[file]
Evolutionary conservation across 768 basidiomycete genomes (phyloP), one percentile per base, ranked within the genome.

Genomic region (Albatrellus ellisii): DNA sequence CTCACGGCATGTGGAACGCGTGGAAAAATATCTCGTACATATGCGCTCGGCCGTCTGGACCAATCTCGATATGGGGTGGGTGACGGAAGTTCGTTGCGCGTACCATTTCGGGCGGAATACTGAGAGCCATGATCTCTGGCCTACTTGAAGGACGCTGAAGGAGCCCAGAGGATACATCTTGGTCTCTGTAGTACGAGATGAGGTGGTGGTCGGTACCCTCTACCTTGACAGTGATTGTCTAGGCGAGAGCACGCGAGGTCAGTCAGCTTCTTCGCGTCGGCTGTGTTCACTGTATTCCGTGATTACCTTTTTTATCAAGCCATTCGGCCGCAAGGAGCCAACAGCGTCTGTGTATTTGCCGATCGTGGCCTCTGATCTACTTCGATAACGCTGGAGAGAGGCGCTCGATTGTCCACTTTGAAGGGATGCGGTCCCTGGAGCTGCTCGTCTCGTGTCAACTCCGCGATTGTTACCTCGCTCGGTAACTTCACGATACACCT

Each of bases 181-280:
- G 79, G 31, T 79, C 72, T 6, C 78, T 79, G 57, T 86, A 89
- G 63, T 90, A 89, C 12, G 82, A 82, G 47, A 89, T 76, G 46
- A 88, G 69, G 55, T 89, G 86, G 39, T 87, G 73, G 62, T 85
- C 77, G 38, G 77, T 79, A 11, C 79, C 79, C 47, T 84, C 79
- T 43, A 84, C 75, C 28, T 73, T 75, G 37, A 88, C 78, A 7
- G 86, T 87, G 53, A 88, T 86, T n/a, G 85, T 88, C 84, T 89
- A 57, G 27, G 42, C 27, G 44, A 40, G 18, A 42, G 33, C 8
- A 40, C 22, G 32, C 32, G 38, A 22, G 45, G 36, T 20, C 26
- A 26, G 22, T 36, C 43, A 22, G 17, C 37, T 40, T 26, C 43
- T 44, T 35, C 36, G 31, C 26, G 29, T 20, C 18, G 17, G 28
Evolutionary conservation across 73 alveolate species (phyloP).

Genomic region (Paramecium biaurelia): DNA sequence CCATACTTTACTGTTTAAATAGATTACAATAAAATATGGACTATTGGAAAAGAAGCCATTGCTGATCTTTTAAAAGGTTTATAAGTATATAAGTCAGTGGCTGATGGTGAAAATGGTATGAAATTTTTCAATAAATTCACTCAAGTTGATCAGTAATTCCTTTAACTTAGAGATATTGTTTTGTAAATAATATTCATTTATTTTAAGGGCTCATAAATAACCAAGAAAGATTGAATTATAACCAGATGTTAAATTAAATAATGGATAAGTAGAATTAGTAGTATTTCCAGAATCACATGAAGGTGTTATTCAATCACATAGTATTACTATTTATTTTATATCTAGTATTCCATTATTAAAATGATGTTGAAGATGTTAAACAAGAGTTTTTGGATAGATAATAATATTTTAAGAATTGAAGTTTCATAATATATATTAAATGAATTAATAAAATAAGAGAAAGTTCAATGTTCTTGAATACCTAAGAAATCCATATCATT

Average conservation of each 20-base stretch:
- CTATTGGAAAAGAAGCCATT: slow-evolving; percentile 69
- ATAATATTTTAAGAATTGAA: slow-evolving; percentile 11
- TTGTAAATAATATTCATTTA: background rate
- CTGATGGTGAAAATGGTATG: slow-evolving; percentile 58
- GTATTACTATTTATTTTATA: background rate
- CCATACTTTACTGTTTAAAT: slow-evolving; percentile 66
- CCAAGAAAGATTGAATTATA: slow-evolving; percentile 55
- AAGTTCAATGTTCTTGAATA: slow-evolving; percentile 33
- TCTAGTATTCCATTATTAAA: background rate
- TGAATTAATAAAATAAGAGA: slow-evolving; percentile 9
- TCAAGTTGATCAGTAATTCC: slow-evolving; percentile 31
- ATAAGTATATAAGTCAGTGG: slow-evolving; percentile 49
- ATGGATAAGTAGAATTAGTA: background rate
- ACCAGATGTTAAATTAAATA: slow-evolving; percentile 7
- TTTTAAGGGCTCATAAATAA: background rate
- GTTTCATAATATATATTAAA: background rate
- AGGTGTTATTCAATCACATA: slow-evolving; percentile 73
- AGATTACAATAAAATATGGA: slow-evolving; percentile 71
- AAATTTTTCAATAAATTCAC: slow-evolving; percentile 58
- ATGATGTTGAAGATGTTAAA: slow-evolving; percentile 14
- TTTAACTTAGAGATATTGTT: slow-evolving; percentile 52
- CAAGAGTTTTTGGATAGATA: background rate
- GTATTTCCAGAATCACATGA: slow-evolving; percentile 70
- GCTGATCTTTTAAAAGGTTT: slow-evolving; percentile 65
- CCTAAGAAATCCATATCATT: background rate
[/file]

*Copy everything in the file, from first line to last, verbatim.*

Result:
Evolutionary conservation across 768 basidiomycete genomes (phyloP), one percentile per base, ranked within the genome.

Genomic region (Albatrellus ellisii): DNA sequence CTCACGGCATGTGGAACGCGTGGAAAAATATCTCGTACATATGCGCTCGGCCGTCTGGACCAATCTCGATATGGGGTGGGTGACGGAAGTTCGTTGCGCGTACCATTTCGGGCGGAATACTGAGAGCCATGATCTCTGGCCTACTTGAAGGACGCTGAAGGAGCCCAGAGGATACATCTTGGTCTCTGTAGTACGAGATGAGGTGGTGGTCGGTACCCTCTACCTTGACAGTGATTGTCTAGGCGAGAGCACGCGAGGTCAGTCAGCTTCTTCGCGTCGGCTGTGTTCACTGTATTCCGTGATTACCTTTTTTATCAAGCCATTCGGCCGCAAGGAGCCAACAGCGTCTGTGTATTTGCCGATCGTGGCCTCTGATCTACTTCGATAACGCTGGAGAGAGGCGCTCGATTGTCCACTTTGAAGGGATGCGGTCCCTGGAGCTGCTCGTCTCGTGTCAACTCCGCGATTGTTACCTCGCTCGGTAACTTCACGATACACCT

Each of bases 181-280:
- G 79, G 31, T 79, C 72, T 6, C 78, T 79, G 57, T 86, A 89
- G 63, T 90, A 89, C 12, G 82, A 82, G 47, A 89, T 76, G 46
- A 88, G 69, G 55, T 89, G 86, G 39, T 87, G 73, G 62, T 85
- C 77, G 38, G 77, T 79, A 11, C 79, C 79, C 47, T 84, C 79
- T 43, A 84, C 75, C 28, T 73, T 75, G 37, A 88, C 78, A 7
- G 86, T 87, G 53, A 88, T 86, T n/a, G 85, T 88, C 84, T 89
- A 57, G 27, G 42, C 27, G 44, A 40, G 18, A 42, G 33, C 8
- A 40, C 22, G 32, C 32, G 38, A 22, G 45, G 36, T 20, C 26
- A 26, G 22, T 36, C 43, A 22, G 17, C 37, T 40, T 26, C 43
- T 44, T 35, C 36, G 31, C 26, G 29, T 20, C 18, G 17, G 28
Evolutionary conservation across 73 alveolate species (phyloP).

Genomic region (Paramecium biaurelia): DNA sequence CCATACTTTACTGTTTAAATAGATTACAATAAAATATGGACTATTGGAAAAGAAGCCATTGCTGATCTTTTAAAAGGTTTATAAGTATATAAGTCAGTGGCTGATGGTGAAAATGGTATGAAATTTTTCAATAAATTCACTCAAGTTGATCAGTAATTCCTTTAACTTAGAGATATTGTTTTGTAAATAATATTCATTTATTTTAAGGGCTCATAAATAACCAAGAAAGATTGAATTATAACCAGATGTTAAATTAAATAATGGATAAGTAGAATTAGTAGTATTTCCAGAATCACATGAAGGTGTTATTCAATCACATAGTATTACTATTTATTTTATATCTAGTATTCCATTATTAAAATGATGTTGAAGATGTTAAACAAGAGTTTTTGGATAGATAATAATATTTTAAGAATTGAAGTTTCATAATATATATTAAATGAATTAATAAAATAAGAGAAAGTTCAATGTTCTTGAATACCTAAGAAATCCATATCATT

Average conservation of each 20-base stretch:
- CTATTGGAAAAGAAGCCATT: slow-evolving; percentile 69
- ATAATATTTTAAGAATTGAA: slow-evolving; percentile 11
- TTGTAAATAATATTCATTTA: background rate
- CTGATGGTGAAAATGGTATG: slow-evolving; percentile 58
- GTATTACTATTTATTTTATA: background rate
- CCATACTTTACTGTTTAAAT: slow-evolving; percentile 66
- CCAAGAAAGATTGAATTATA: slow-evolving; percentile 55
- AAGTTCAATGTTCTTGAATA: slow-evolving; percentile 33
- TCTAGTATTCCATTATTAAA: background rate
- TGAATTAATAAAATAAGAGA: slow-evolving; percentile 9
- TCAAGTTGATCAGTAATTCC: slow-evolving; percentile 31
- ATAAGTATATAAGTCAGTGG: slow-evolving; percentile 49
- ATGGATAAGTAGAATTAGTA: background rate
- ACCAGATGTTAAATTAAATA: slow-evolving; percentile 7
- TTTTAAGGGCTCATAAATAA: background rate
- GTTTCATAATATATATTAAA: background rate
- AGGTGTTATTCAATCACATA: slow-evolving; percentile 73
- AGATTACAATAAAATATGGA: slow-evolving; percentile 71
- AAATTTTTCAATAAATTCAC: slow-evolving; percentile 58
- ATGATGTTGAAGATGTTAAA: slow-evolving; percentile 14
- TTTAACTTAGAGATATTGTT: slow-evolving; percentile 52
- CAAGAGTTTTTGGATAGATA: background rate
- GTATTTCCAGAATCACATGA: slow-evolving; percentile 70
- GCTGATCTTTTAAAAGGTTT: slow-evolving; percentile 65
- CCTAAGAAATCCATATCATT: background rate